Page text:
FIG. 5 shows the semiconductor wafer 1 provided with a number of the solder layers 9 formed on both the major surfaces through the steps elucidated above. The semiconductor wafer 1 thus finished is then cut along the grooves 13 with suitable means such as, for example, a laser beam into a number of semiconductor elements each of which is subsequently assembled to a semiconductor device after attachment of leads and air-tight sealing. Since such assembling process is irrelevant to the essence of the present invention, description thereof will be unnecessary.

Advantageous effects involved in the method of forming the solder layers according to the teaching of the invention will be mentioned below:

(1) By virtue of such provision that those portions of the major surfaces of the semiconductor wafer at which the solder layers are to be formed are rendered easily wettable with the molten solder material while the remaining portions being made difficult to be wetted, a number of the individual discrete solder layers can be realized through the single melting separation process merely by heating the solder foils disposed on the major surfaces of the semiconductor wafer. Assuming that the solder layers were connected to one another by the solder material to the contrary, the semiconductor pellets which are formed by mechanically cutting the semiconductor wafer provided with the interconnected solder layer would be inevitably polluted with the solder material at the cut faces, requiring thus troublesome and time consuming procedures for removing the pollution. The method of forming the discrete solder layers according to the preferred embodiment of the invention described above is immune to such difficulty.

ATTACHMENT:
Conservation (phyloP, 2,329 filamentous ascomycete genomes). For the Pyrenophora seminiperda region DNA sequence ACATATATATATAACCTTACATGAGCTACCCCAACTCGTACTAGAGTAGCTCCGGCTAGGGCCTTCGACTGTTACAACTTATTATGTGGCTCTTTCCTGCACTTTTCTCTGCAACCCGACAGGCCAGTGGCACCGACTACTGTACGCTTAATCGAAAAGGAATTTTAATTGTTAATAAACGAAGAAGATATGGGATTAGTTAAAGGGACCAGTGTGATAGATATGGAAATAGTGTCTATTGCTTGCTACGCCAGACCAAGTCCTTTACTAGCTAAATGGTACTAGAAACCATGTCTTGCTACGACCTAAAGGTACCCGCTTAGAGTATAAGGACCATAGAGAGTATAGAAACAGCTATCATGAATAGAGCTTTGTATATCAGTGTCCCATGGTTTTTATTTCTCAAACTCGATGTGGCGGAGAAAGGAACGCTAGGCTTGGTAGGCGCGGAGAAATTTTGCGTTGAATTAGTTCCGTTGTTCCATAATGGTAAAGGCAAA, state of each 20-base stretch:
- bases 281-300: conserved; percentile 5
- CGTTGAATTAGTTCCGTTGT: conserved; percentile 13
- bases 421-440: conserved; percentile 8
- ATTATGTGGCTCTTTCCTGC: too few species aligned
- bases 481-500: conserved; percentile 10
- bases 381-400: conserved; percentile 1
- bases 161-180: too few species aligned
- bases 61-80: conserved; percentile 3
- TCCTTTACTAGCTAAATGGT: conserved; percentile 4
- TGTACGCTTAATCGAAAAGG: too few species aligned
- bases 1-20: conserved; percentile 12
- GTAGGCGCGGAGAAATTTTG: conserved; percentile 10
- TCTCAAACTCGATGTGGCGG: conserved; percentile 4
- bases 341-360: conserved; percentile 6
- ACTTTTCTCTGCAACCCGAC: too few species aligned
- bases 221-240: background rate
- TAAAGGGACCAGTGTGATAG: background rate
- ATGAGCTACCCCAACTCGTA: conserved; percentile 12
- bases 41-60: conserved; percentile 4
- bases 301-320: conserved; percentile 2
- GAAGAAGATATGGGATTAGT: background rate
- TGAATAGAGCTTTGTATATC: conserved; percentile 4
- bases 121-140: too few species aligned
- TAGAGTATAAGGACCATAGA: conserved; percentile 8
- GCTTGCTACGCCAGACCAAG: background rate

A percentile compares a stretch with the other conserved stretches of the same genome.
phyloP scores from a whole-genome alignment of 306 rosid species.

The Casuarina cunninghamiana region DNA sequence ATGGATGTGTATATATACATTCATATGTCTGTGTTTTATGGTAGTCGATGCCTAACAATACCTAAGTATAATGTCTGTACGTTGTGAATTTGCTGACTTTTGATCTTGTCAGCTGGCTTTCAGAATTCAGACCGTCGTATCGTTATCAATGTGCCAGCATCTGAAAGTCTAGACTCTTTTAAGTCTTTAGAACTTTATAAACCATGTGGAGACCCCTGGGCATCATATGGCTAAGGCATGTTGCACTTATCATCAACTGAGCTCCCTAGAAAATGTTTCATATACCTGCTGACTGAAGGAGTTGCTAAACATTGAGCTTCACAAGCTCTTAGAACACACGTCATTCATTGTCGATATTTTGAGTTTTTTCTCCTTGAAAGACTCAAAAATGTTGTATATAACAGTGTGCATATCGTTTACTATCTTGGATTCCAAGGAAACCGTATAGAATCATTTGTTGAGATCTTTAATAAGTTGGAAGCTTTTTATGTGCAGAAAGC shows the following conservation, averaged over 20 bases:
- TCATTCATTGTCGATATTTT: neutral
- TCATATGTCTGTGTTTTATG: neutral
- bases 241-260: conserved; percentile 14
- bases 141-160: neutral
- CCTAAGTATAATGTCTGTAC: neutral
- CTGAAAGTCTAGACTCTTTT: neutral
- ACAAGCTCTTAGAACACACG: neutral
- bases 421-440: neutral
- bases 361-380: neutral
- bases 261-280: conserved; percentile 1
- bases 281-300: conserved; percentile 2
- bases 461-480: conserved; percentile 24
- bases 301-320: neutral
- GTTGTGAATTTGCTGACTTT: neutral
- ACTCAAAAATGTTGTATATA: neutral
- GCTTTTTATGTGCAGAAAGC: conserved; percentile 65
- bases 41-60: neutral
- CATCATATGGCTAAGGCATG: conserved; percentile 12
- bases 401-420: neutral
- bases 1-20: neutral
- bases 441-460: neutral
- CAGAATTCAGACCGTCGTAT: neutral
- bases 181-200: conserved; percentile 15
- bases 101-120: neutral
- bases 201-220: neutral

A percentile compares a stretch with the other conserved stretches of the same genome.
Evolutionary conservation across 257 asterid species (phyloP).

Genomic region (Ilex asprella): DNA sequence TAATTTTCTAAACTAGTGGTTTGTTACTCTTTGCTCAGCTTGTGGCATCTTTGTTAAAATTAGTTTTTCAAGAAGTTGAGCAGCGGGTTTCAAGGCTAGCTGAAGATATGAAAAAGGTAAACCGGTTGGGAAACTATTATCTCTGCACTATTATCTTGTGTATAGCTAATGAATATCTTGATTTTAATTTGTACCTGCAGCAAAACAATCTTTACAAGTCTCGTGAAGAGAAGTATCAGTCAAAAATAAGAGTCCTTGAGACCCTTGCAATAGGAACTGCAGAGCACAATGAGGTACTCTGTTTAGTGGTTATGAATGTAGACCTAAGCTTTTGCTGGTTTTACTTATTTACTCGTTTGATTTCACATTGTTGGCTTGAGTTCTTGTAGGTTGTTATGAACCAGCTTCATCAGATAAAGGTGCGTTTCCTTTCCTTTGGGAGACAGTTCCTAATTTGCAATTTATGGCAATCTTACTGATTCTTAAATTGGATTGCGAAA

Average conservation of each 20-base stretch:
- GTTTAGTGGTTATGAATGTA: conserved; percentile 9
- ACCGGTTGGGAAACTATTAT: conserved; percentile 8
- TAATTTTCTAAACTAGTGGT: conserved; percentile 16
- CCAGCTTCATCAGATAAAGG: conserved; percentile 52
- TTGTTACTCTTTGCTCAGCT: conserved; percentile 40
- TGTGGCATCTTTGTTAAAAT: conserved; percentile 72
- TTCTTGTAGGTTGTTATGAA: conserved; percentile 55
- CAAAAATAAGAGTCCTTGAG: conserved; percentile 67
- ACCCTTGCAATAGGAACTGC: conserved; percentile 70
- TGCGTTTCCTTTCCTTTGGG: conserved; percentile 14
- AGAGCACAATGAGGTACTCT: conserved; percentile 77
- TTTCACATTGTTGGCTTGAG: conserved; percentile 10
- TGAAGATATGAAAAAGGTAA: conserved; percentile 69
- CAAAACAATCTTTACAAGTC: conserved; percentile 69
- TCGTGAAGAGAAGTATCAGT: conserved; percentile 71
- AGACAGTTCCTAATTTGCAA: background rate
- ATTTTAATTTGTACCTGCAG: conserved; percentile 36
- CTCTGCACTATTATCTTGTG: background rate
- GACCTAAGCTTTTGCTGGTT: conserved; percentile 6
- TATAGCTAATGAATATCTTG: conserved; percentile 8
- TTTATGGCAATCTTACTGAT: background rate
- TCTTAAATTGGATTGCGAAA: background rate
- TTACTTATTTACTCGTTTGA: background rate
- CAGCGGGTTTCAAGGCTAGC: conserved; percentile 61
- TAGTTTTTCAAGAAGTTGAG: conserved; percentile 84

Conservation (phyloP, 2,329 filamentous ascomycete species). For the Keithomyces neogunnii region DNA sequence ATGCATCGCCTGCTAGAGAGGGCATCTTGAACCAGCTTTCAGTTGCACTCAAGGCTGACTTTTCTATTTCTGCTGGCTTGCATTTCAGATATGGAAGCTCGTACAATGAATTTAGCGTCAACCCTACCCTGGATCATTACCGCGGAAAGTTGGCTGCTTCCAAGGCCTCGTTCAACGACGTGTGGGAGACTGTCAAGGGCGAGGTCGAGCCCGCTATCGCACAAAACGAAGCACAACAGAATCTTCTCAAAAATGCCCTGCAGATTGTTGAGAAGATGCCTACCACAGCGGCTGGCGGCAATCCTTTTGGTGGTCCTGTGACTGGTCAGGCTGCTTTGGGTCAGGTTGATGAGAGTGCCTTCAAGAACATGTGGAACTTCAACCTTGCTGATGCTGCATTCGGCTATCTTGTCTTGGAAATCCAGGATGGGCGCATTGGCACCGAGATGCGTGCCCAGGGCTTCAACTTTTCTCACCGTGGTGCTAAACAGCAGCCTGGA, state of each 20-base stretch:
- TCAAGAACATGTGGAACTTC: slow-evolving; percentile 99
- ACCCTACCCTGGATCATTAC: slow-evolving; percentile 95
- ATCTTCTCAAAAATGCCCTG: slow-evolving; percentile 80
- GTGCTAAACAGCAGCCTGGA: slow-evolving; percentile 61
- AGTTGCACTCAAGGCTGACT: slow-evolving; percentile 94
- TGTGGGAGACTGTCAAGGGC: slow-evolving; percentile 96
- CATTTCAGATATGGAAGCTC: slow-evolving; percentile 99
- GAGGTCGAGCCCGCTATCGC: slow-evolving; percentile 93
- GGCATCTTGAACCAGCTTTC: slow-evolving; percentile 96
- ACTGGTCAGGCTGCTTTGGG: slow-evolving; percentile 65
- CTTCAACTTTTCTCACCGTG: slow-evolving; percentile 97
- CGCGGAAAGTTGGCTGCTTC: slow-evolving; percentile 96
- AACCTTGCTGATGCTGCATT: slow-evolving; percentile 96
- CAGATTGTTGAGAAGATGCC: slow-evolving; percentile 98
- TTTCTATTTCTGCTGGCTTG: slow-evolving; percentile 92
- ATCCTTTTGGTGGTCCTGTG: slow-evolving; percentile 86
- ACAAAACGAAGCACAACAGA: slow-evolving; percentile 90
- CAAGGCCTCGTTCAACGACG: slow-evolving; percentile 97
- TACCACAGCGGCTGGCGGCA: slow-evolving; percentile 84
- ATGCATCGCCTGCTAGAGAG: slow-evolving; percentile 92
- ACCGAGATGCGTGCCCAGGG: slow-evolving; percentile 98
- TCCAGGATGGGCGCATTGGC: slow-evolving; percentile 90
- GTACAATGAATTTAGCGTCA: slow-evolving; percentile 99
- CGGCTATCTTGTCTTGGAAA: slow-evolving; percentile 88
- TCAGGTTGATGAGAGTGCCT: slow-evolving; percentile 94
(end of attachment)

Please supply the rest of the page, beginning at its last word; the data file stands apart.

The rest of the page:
(2) Because of solder foil is realized in the net-like configuration in which the shapes and array of the portions of the semiconductor wafer to be provided with the solder layers is taken into account, the separation of the single solder foil into a number of the discrete solder layers by melting the foil (i.e. through the melting separation) can be smoothly and positively effected.